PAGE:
What Is the ‘Deep State’—And Why Is It After Trump?

   < < Go Back
from Alternet,

The firing of Gen. Michael Flynn has popularized the concept of the “Deep State” across the political spectrum.

Breitbart’s Joel Pollak attacks the disloyal “Deep State #Resistance” to President Trump, while conservative pundit Bill Kristol defends it.

“Obviously [I] strongly prefer normal democratic and constitutional politics,” Kristol tweeted Tuesday. “But if it comes to it, [I] prefer the deep state to the Trump state.”

Glenn Greenwald is more even-handed: “Trump presidency is dangerous,” the Intercept columnist tweeted Wednesday. “CIA/Deep State abuse of spy powers to subvert elected Govt is dangerous.”

And the conflict is deepening. The New York Times reports Thursday that Trump wants to bring in Wall Street billionaire Stephen Feinberg “to lead a broad review of American intelligence agencies.”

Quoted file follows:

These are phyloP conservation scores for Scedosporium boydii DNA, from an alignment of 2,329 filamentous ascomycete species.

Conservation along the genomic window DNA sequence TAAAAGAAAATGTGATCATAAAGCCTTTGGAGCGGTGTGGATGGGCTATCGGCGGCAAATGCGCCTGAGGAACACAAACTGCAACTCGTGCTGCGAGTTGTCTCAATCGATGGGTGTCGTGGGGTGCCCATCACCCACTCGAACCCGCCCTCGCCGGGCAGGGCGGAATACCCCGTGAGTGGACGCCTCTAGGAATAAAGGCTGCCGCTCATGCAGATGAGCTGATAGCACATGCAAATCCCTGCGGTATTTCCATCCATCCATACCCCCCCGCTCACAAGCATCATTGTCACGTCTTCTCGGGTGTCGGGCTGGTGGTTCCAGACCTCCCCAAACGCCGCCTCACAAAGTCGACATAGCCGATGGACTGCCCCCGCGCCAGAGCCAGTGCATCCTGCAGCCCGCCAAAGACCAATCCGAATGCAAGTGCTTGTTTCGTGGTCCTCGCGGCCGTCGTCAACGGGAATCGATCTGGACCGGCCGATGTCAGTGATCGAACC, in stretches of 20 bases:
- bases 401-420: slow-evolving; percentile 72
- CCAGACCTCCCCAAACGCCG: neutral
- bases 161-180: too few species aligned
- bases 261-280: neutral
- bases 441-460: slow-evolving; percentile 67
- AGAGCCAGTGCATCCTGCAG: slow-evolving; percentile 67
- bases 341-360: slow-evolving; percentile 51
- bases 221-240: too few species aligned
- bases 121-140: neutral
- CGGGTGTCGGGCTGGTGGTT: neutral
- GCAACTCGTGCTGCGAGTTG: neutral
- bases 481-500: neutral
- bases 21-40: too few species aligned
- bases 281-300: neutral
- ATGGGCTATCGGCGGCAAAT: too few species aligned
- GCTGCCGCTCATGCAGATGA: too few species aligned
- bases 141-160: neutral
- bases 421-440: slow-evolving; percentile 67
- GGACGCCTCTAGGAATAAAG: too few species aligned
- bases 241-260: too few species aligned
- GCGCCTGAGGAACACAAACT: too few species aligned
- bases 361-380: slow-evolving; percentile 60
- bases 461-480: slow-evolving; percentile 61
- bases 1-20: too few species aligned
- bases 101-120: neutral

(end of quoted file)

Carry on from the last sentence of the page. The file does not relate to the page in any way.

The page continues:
The idea is reportedly provoking “fierce resistance” from intelligence officials who fear it “could curtail their independence and reduce the flow of information that contradicts the president’s worldview.”

What Is the Deep State?

The Deep State is shorthand for the nexus of secretive intelligence agencies whose leaders and policies are not much affected by changes in the White House or the Congress. While definitions vary, the Deep State includes the CIA, NSA, Defense Intelligence Agency, and components of the State Department, Justice Department, Department of Homeland Security, and the armed forces.

With a docile Republican majority in Congress and a demoralized Democratic Party in opposition, the leaders of the Deep State are the most—perhaps the only—credible check in Washington on what Senator Bob Corker (R-Tenn.) calls Trump’s “wrecking ball presidency.”

The leaders of these agencies are generally disturbed by Trump’s cavalier treatment of their intelligence findings and particularly worried about contacts between Trump’s entourage and Russian intelligence officials.

More From Altenet: